29

When browsing this site, I see a lot of questions like

Should I let a senior student/professor/etc be a coauthor on my paper when he didn't do any work/made only negative contributions to the project?

Or

What should I do if someone asks me to write my letter of reference myself?

The answers usually encourage the OP to be ethical, and say stuff like

You shouldn't write your own letter because that would be academic fraud

or

You shouldn't let your colleague be a coauthor because coauthorships are supposed to reflect the contribution you made to the project

Now I think if I asked these questions to academics in real life, their answers would be something along the lines of "of course you should let him coauthor your paper/write your letter of reference yourself, because doing otherwise would be career suicide, and you are in no position to take the moral high ground here." Why is the prevailing opinion on academia.SE so different (and is this a problem)?

  • 17
    Why is the prevailing opinion on academia.SE so different? Citation needed. "Everybody does it" is what people talking themselves into a bad decision say. Are you so certain that your colleagues are all making bad choices and giving bad advice? – jakebeal Jan 15 '15 at 21:50
  • 14
  • @ff524 I think this is at its heart a duplicate of my earlier question. – xLeitix Jan 16 '15 at 22:49
  • Really? I see a lot of "in practice it's very common and there are good reasons this should be the case" a lot. – user18072 Jan 19 '15 at 16:15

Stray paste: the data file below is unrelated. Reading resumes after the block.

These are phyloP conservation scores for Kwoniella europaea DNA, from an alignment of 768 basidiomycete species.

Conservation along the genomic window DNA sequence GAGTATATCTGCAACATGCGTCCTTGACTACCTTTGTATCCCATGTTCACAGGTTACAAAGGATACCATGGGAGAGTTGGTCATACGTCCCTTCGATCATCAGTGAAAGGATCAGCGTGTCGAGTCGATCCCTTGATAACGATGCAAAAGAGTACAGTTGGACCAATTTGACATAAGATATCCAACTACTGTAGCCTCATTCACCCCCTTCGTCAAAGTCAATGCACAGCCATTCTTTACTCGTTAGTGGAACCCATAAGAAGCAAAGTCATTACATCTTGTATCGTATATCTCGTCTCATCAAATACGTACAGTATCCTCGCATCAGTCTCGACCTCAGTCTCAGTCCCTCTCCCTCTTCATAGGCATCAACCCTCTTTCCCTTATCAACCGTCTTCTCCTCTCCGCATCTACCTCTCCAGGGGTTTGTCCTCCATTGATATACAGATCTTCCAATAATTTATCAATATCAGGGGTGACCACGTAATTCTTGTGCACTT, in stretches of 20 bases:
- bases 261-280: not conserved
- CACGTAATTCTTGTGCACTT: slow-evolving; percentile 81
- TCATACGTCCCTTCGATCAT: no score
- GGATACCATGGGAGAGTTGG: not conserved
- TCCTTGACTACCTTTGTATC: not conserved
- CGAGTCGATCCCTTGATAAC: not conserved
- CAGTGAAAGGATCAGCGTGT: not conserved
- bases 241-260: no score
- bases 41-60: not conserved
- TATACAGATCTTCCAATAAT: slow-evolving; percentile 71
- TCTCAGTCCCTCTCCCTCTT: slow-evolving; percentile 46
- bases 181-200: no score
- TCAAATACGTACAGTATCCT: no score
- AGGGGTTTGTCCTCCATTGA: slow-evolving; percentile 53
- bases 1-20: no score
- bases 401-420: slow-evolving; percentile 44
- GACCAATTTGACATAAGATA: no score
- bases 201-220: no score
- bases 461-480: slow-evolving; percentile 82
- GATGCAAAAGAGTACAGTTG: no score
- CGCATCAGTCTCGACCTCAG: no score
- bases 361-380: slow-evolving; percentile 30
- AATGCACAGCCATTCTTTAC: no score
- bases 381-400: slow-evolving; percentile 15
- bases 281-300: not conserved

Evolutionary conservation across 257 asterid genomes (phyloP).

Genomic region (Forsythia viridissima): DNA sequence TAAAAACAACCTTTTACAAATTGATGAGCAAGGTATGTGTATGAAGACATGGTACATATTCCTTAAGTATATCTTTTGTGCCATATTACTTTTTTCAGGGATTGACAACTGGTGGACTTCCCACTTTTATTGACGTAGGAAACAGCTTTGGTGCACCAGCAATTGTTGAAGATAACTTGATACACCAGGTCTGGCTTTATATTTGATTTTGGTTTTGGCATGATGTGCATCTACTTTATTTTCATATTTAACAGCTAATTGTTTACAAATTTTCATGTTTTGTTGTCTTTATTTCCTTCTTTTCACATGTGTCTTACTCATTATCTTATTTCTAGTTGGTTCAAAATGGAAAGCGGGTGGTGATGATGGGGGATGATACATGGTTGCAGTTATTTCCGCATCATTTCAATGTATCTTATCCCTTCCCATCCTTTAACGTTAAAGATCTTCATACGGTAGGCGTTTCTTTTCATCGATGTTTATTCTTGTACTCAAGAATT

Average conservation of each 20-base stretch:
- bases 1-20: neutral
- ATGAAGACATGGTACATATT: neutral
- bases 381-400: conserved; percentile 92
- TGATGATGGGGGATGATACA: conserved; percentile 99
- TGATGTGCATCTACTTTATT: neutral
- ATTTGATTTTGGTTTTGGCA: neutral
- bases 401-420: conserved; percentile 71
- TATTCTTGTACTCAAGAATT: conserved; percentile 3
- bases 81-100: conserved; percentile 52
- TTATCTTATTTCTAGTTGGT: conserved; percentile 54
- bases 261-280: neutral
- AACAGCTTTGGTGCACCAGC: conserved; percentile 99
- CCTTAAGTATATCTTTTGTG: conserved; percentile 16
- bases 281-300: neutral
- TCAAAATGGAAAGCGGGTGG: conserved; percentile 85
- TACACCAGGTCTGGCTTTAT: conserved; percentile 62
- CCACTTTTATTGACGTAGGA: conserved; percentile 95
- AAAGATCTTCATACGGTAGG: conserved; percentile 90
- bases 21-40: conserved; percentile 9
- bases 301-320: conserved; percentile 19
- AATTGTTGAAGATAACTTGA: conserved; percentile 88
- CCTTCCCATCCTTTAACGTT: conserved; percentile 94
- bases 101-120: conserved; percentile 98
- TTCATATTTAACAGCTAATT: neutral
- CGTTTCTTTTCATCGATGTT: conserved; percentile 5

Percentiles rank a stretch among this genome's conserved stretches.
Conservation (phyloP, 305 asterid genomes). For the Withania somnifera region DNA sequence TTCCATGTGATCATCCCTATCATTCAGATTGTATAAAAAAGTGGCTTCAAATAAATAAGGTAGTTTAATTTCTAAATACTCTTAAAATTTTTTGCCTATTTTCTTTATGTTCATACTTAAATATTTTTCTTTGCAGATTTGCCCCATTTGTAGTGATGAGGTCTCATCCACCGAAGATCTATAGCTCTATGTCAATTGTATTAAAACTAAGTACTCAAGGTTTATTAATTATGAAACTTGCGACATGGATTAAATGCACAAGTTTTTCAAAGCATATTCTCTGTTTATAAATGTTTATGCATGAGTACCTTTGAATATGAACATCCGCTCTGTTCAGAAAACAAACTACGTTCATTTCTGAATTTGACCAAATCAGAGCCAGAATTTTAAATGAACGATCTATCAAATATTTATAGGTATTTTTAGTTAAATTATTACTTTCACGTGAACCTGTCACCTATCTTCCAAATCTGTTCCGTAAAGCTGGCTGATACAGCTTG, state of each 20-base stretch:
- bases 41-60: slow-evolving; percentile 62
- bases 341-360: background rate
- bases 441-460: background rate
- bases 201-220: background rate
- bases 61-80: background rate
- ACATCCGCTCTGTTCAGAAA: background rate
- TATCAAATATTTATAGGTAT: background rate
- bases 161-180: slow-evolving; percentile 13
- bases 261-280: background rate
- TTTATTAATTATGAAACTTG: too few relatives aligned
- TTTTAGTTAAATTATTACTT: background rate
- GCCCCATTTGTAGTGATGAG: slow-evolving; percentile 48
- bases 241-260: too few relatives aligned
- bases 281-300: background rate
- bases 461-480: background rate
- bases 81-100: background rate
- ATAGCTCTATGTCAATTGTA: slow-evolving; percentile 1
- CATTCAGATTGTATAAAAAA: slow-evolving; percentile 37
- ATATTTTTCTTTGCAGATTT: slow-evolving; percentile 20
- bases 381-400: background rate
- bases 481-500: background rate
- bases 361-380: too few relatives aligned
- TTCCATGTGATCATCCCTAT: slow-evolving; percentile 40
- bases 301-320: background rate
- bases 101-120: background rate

• In fact, it seems to me that answers often clearly state whether they are about "the right thing to do" or "the best thing for you", or discuss both aspects. – Benoît Kloeckner Jan 29 '15 at 12:22
31

Many of the questions that we get on Academia related to ethics necessarily involve "grey" areas, since what is the most ethical choice, as you suggest, may not be the most practical choice.

However, I believe we would be remiss if we, as a board, did not encourage best practices—what we believe should be done in a given situation. Of course, people reading the answers need to weigh the advice given against their own personal situations. There may be circumstances in which following the advice given may be detrimental. It is better, though, if the reader knows what is appropriate, so that they can try to avoid having to do something less ethical in the future.

  • 5
    Along with this, there is a reason why the OP can select the best answer that fits their situation regardless of what the community voted for. – NotMe Jan 22 '15 at 16:48
  • 13
    In essence, the standard disclaimer applies: always apply due caution before following advice from strangers on the internet. – E.P. Jan 24 '15 at 22:44
17

The following is a good paraphrase of a conversation I had with a junior colleague yesterday: